Black Leaders Organizing Communities: BLOC coordinates and harnesses the power of collective political action to represent the needs, concerns and values of local Black communities and businesses in Milwaukee and throughout the state of Wisconsin. “We simply cannot do community engagement and organizing without being mindful of our own traumas and having conversations that allow us to center our wellness,” says BLOC founder and executive director Angela Lang. “We have to take care of ourselves before we can empower anyone else.”

Faith for Justice: The St. Louis-based coalition of Christian activists, who believe that the Bible calls Christians to serve and empower the poor and challenge oppressive systems, supports Black-led organizations and liberation campaigns and helps connect churches to them.

Freedom, Inc.: Based in Madison, the self-described Black and Southeast Asian (Hmong Americans are the largest Asian ethnic group in Wisconsin) nonprofit provides direct services, leadership development and community organizing to achieve social justice among low- to no-income communities of color in Dane County.

Living United for Change in Arizona: LUCHA has worked to improve life for working families through everything from immigration services to policy change, such as its successful 2016 campaign to pass Proposition 206, which provided up to five days of paid sick leave for all employees and raised the minimum wage to $12 in 2020. “This work is difficult and often carries a heavy emotional weight,” says LUCHA co-executive director Alejandra Gomez. “It is so important that we have the practices and resources available to sustain ourselves so we can continue fighting for a better future.”

Gomez to Receive Chart Topper Award at Billboard’s Women in Music Event

Selena Gomez is on a hot streak… And, she’s getting an award to prove it!

The 23-year-old half-Mexican American singer/actress will receive the Chart Topper award at Billboard’s annual Women in Music event, which will take place on December 11 in New York.

Selena Gomez

The prestigious award, won last year by Australian rapper Iggy Azalea, recognizes major career milestones on Billboard’s music charts.

Gomez has been in rare chart form. Her latest album, Revival, debuted at No. 1 on the Billboard 200 in October with 117,000 equivalent first-week album units.

It’s Gomez’s second U.S. No. 1 album following 2013’s Stars Danceand to date she has enjoyed nearly 6.7 million worldwide album sales and over 22 million single sales.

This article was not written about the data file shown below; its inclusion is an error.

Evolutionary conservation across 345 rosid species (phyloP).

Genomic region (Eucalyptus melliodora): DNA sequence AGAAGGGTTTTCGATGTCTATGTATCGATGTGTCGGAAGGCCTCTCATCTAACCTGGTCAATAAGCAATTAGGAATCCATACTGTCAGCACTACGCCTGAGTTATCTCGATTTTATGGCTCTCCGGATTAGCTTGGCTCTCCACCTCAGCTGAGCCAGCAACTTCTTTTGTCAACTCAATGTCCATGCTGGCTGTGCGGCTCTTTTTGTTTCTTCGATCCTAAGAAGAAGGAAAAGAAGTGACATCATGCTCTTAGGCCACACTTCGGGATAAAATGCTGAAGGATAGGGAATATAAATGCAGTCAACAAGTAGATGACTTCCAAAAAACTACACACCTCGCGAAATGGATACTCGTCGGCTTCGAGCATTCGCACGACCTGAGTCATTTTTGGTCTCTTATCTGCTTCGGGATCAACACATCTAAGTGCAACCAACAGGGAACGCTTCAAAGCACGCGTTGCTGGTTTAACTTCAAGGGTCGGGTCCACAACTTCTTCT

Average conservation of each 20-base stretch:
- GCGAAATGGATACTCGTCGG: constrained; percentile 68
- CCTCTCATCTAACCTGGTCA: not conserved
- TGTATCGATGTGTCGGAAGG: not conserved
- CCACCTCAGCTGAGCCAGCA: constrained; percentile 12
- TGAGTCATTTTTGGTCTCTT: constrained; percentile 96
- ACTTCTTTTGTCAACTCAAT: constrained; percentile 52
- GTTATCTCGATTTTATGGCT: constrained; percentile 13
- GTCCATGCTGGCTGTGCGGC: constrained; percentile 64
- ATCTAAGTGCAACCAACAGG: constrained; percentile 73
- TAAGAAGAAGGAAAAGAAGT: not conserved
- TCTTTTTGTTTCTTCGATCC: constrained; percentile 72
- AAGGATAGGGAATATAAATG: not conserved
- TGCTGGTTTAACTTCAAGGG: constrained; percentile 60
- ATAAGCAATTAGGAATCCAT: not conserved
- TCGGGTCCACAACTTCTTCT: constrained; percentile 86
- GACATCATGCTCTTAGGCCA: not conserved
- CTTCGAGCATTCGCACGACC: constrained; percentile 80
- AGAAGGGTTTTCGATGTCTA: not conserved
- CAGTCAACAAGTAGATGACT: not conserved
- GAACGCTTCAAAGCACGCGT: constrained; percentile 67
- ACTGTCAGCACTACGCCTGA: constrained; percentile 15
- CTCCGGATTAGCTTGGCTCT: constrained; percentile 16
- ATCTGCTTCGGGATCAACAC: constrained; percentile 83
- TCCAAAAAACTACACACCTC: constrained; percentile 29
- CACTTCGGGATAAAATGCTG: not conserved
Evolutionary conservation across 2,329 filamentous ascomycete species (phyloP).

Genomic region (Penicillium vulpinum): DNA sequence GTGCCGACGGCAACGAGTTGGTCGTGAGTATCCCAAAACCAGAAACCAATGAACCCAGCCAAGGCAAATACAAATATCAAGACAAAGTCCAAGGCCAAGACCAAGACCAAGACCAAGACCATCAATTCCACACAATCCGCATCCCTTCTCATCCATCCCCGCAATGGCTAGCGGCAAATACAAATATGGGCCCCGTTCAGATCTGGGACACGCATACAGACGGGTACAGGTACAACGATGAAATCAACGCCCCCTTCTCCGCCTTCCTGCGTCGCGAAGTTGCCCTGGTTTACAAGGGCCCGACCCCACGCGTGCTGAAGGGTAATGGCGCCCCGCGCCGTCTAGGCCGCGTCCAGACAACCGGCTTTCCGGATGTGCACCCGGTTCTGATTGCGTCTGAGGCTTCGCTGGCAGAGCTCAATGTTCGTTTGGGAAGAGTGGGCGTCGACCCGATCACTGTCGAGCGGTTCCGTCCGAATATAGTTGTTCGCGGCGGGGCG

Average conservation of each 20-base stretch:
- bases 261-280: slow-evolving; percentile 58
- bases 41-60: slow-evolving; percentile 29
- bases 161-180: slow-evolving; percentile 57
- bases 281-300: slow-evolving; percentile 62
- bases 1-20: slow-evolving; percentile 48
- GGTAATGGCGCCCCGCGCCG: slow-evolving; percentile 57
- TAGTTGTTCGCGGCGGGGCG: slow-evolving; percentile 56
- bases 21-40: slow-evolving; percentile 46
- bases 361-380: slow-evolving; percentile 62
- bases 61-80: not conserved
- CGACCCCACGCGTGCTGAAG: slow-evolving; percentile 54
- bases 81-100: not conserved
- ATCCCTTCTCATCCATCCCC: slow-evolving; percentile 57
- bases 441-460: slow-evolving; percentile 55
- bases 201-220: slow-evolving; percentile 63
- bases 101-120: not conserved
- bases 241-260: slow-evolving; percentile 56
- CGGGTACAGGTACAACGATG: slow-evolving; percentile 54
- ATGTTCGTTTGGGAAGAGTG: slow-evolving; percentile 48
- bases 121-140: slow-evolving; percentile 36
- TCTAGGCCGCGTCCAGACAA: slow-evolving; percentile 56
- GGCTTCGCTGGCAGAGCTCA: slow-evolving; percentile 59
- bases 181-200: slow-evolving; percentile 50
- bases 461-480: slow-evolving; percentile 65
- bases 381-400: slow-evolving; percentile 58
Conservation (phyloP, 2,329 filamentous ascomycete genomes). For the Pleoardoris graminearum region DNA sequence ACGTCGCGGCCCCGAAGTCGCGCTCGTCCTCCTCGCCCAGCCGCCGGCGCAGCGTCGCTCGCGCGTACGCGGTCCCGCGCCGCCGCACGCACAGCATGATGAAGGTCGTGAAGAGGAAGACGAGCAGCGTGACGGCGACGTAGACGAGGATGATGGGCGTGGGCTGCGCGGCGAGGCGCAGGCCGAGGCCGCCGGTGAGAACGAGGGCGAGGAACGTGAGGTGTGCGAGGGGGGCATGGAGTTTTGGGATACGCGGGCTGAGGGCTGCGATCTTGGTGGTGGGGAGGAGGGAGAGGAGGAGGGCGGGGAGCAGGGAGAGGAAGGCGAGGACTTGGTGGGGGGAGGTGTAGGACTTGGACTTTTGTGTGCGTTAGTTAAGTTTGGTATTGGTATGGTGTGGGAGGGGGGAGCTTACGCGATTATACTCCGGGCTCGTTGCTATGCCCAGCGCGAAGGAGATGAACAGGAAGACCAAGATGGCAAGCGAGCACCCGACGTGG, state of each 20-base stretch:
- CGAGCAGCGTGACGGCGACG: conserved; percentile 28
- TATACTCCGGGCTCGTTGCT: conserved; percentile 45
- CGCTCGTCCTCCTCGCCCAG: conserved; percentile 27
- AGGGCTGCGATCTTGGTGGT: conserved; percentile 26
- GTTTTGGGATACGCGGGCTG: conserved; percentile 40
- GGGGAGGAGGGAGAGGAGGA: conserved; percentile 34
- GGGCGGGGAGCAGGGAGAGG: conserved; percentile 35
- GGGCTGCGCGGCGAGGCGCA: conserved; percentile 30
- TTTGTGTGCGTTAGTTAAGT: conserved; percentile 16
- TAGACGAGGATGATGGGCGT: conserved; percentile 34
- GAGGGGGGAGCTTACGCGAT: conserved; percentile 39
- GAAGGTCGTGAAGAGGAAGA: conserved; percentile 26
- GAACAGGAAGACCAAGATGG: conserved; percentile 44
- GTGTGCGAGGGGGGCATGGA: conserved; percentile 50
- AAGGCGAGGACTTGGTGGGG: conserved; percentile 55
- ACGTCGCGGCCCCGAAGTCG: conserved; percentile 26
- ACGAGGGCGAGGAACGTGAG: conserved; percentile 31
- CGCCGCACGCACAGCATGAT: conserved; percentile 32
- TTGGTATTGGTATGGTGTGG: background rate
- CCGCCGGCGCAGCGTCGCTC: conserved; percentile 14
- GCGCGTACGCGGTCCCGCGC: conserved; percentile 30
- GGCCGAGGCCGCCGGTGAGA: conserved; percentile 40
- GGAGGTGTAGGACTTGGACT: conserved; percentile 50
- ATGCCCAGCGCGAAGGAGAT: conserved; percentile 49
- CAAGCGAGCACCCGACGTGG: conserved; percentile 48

The first single from Revival, “Good For You” featuring A$AP Rocky, is Gomez’s fastest-ever platinum seller and highest charting single on the Billboard Hot 100, peaking at No. 5. “Good For You” spent three consecutive weeks at No. 1 at Top 40 radio.

“In the last few months, Selena has broken onto the scene as an adult, and come into her own as an artist with the success of Revival,” comments Janice Min, co-president and chief creative officer of Guggenheim Media’s Entertainment Group, which consists of Billboard and The Hollywood Reporter. “We want to highlight this moment for a woman who has become a role model for many, a feminist, an independent voice whose new album truly showcases her as a mature artist.”

Lifetime has partnered with Billboard to televise the event for the first time on December 18, which will take place at Cipriani Midtown in New York.

Longoria to Be Honored with Humanitarian Prize at Women In Film Crystal + Lucy Awards

Eva Longoria is a Latina with heart… And, now she’s being recognized for her efforts to give back to the community.

The 39-year-old Mexican American actress, producer and philanthropist will be honored at the Women In Film 2014 Crystal + Lucy Awards, which honor exemplary women in the entertainment industry.

Eva Longoria

Longoria, who was named Philanthropist of the Year by The Hollywood Reporter in 2009 for ‘her commitment to Latino causes and giving back to the community will receive the 2014 Norma Zarky Humanitarian Award.

The former Desperate Housewives star serves as the national spokesperson for Padres Contra El Cancer, a nonprofit committed to improving the lives of Latino children with cancer and their families. She came to Padres in 2003, when she began visiting hospitalized children.

In 2006, Longoria founded Eva’s Heroes, a nonprofit in her hometown of San Antonio. It provides an after-school program with an inclusive setting for individuals with developmental disabilities.

She also serves as exec producer, in collaboration with nonprofit producer Shine Global, on The Harvest, a documentary focusing on the plight of the 500,000 child farm workers in America, most of whom are Latino.

The Crystal + Lucy Awards will be presented on Wednesday, June 11 at the Hyatt Regency Century Plaza.